The US Supreme Court Wednesday heard oral arguments in Helix Energy Solutions Group, Inc. v. Hewitt. The court was asked to determine whether a supervisor who makes over $200,000 a year is entitled to overtime pay under 29 CFR § 541.604, despite an exemption in 29 CFR § 541.601 for highly-paid executives.
Michael Hewitt worked for Helix Energy Solutions and later sued for overtime pay under the Fair Labor Standards Act. Helix argued that they did not have to pay Hewitt overtime pay because he was a highly-compensated employee. However, Hewitt contends that because he is paid on a daily basis—not on a salary basis—he is entitled to overtime pay. The US Court of Appeals for the Fifth Circuit reversed and remanded the case in favor of Hewitt.
Helix argued that § 541.601 does not require a worker be paid on a salary basis. Justice Sonia Sotomayor pressed Helix on an amicus brief submitted by the National Nurses United. In the brief, the National Nurses United argued that if the petitioner’s interpretation of the regulation wins, it could have dire consequences for the healthcare industry.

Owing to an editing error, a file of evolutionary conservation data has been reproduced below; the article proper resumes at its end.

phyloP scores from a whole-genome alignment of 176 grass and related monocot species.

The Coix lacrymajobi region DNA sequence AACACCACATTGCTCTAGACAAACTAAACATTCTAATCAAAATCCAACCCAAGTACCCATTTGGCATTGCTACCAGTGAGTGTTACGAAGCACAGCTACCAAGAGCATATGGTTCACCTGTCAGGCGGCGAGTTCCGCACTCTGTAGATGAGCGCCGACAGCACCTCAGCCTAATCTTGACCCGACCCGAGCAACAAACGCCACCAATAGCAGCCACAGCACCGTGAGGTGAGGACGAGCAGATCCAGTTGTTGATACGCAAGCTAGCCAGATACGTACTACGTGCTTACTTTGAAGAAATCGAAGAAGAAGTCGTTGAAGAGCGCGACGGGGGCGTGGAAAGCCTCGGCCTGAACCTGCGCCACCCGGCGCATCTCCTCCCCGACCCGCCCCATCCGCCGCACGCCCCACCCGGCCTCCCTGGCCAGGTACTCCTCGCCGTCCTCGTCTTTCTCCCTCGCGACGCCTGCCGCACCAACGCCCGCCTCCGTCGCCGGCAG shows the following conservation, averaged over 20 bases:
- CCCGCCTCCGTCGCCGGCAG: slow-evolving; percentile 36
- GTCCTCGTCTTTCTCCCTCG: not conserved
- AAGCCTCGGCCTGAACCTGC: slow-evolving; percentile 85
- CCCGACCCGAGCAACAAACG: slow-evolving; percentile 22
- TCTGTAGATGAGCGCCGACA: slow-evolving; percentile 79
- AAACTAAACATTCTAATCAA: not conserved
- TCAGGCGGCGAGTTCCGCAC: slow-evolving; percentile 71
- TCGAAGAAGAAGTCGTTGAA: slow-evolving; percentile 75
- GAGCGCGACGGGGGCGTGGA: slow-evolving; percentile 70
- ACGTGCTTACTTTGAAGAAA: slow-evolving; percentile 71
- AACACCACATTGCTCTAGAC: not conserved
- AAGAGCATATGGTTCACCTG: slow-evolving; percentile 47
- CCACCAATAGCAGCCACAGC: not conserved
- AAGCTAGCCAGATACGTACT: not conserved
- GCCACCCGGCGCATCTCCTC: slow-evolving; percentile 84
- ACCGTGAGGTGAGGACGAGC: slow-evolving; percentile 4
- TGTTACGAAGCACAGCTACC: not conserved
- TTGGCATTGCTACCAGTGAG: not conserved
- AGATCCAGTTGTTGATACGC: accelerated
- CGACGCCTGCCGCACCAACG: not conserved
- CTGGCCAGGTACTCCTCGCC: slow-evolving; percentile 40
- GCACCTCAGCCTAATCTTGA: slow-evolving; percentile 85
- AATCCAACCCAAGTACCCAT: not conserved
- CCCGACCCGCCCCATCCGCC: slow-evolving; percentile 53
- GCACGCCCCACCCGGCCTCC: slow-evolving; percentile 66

In response, Hewitt argued that the highly-compensated employee regulation, § 541.601, requires payment on a salaried basis and does not apply in this case because Hewitt was paid on a daily basis. Justice Clarence Thomas pushed Hewitt to explain how making $200,000 a year is not an indication of being a salaried employee. Hewitt argued that he was not an executive, as defined under § 541.601.
The US also provided oral arguments as an amicus curiae, supporting Hewitt.